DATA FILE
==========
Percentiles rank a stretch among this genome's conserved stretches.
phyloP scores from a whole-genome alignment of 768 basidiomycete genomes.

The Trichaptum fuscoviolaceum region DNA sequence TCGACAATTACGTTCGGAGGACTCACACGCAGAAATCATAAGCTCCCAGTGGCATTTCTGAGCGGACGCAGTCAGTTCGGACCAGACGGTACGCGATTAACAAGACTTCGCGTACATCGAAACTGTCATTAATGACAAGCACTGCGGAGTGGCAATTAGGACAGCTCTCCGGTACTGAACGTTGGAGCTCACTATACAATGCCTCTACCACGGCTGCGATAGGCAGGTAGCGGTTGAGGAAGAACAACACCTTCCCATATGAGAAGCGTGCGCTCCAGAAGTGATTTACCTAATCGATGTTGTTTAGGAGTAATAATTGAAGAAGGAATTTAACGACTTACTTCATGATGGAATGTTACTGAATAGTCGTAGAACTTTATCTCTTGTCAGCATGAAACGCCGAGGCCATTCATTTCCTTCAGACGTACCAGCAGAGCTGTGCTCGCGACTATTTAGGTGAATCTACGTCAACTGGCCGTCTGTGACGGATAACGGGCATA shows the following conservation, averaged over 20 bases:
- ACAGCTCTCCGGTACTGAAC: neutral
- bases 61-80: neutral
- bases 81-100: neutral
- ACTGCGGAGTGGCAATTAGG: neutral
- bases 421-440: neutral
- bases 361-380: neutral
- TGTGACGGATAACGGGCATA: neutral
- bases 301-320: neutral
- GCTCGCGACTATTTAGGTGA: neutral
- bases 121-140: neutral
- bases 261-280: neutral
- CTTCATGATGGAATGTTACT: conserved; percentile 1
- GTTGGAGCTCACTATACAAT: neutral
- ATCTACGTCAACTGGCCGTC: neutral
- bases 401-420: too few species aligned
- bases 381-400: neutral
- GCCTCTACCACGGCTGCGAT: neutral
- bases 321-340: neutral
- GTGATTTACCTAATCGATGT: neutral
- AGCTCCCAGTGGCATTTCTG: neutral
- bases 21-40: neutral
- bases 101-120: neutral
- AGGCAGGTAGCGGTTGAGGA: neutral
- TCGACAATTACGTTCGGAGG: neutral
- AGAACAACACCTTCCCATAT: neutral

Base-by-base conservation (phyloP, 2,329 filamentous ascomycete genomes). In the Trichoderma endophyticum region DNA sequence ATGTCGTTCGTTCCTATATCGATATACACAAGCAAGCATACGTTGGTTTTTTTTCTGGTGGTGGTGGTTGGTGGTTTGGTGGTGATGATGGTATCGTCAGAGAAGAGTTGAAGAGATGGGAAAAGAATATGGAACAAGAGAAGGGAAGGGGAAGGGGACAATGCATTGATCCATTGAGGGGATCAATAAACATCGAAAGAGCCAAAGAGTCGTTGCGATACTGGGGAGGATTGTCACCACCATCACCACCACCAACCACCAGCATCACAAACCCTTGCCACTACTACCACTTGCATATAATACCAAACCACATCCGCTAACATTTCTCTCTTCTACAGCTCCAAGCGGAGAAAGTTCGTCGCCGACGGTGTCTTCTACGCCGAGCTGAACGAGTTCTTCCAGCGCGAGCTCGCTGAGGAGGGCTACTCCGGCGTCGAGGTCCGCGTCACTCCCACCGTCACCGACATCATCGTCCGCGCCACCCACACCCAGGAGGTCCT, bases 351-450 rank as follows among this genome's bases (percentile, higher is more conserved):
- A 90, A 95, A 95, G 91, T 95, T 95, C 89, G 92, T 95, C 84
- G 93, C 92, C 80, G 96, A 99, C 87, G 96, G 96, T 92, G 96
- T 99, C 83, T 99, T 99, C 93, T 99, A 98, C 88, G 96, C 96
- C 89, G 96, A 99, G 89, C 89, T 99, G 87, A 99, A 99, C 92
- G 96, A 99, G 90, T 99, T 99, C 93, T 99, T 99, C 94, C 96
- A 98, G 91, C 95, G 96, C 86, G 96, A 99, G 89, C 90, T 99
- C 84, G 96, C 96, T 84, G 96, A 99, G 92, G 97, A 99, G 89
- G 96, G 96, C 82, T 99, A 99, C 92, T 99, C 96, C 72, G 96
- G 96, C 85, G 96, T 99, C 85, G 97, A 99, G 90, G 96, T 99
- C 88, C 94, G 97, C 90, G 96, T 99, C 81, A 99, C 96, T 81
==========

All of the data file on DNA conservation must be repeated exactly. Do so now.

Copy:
Percentiles rank a stretch among this genome's conserved stretches.
phyloP scores from a whole-genome alignment of 768 basidiomycete genomes.

The Trichaptum fuscoviolaceum region DNA sequence TCGACAATTACGTTCGGAGGACTCACACGCAGAAATCATAAGCTCCCAGTGGCATTTCTGAGCGGACGCAGTCAGTTCGGACCAGACGGTACGCGATTAACAAGACTTCGCGTACATCGAAACTGTCATTAATGACAAGCACTGCGGAGTGGCAATTAGGACAGCTCTCCGGTACTGAACGTTGGAGCTCACTATACAATGCCTCTACCACGGCTGCGATAGGCAGGTAGCGGTTGAGGAAGAACAACACCTTCCCATATGAGAAGCGTGCGCTCCAGAAGTGATTTACCTAATCGATGTTGTTTAGGAGTAATAATTGAAGAAGGAATTTAACGACTTACTTCATGATGGAATGTTACTGAATAGTCGTAGAACTTTATCTCTTGTCAGCATGAAACGCCGAGGCCATTCATTTCCTTCAGACGTACCAGCAGAGCTGTGCTCGCGACTATTTAGGTGAATCTACGTCAACTGGCCGTCTGTGACGGATAACGGGCATA shows the following conservation, averaged over 20 bases:
- ACAGCTCTCCGGTACTGAAC: neutral
- bases 61-80: neutral
- bases 81-100: neutral
- ACTGCGGAGTGGCAATTAGG: neutral
- bases 421-440: neutral
- bases 361-380: neutral
- TGTGACGGATAACGGGCATA: neutral
- bases 301-320: neutral
- GCTCGCGACTATTTAGGTGA: neutral
- bases 121-140: neutral
- bases 261-280: neutral
- CTTCATGATGGAATGTTACT: conserved; percentile 1
- GTTGGAGCTCACTATACAAT: neutral
- ATCTACGTCAACTGGCCGTC: neutral
- bases 401-420: too few species aligned
- bases 381-400: neutral
- GCCTCTACCACGGCTGCGAT: neutral
- bases 321-340: neutral
- GTGATTTACCTAATCGATGT: neutral
- AGCTCCCAGTGGCATTTCTG: neutral
- bases 21-40: neutral
- bases 101-120: neutral
- AGGCAGGTAGCGGTTGAGGA: neutral
- TCGACAATTACGTTCGGAGG: neutral
- AGAACAACACCTTCCCATAT: neutral

Base-by-base conservation (phyloP, 2,329 filamentous ascomycete genomes). In the Trichoderma endophyticum region DNA sequence ATGTCGTTCGTTCCTATATCGATATACACAAGCAAGCATACGTTGGTTTTTTTTCTGGTGGTGGTGGTTGGTGGTTTGGTGGTGATGATGGTATCGTCAGAGAAGAGTTGAAGAGATGGGAAAAGAATATGGAACAAGAGAAGGGAAGGGGAAGGGGACAATGCATTGATCCATTGAGGGGATCAATAAACATCGAAAGAGCCAAAGAGTCGTTGCGATACTGGGGAGGATTGTCACCACCATCACCACCACCAACCACCAGCATCACAAACCCTTGCCACTACTACCACTTGCATATAATACCAAACCACATCCGCTAACATTTCTCTCTTCTACAGCTCCAAGCGGAGAAAGTTCGTCGCCGACGGTGTCTTCTACGCCGAGCTGAACGAGTTCTTCCAGCGCGAGCTCGCTGAGGAGGGCTACTCCGGCGTCGAGGTCCGCGTCACTCCCACCGTCACCGACATCATCGTCCGCGCCACCCACACCCAGGAGGTCCT, bases 351-450 rank as follows among this genome's bases (percentile, higher is more conserved):
- A 90, A 95, A 95, G 91, T 95, T 95, C 89, G 92, T 95, C 84
- G 93, C 92, C 80, G 96, A 99, C 87, G 96, G 96, T 92, G 96
- T 99, C 83, T 99, T 99, C 93, T 99, A 98, C 88, G 96, C 96
- C 89, G 96, A 99, G 89, C 89, T 99, G 87, A 99, A 99, C 92
- G 96, A 99, G 90, T 99, T 99, C 93, T 99, T 99, C 94, C 96
- A 98, G 91, C 95, G 96, C 86, G 96, A 99, G 89, C 90, T 99
- C 84, G 96, C 96, T 84, G 96, A 99, G 92, G 97, A 99, G 89
- G 96, G 96, C 82, T 99, A 99, C 92, T 99, C 96, C 72, G 96
- G 96, C 85, G 96, T 99, C 85, G 97, A 99, G 90, G 96, T 99
- C 88, C 94, G 97, C 90, G 96, T 99, C 81, A 99, C 96, T 81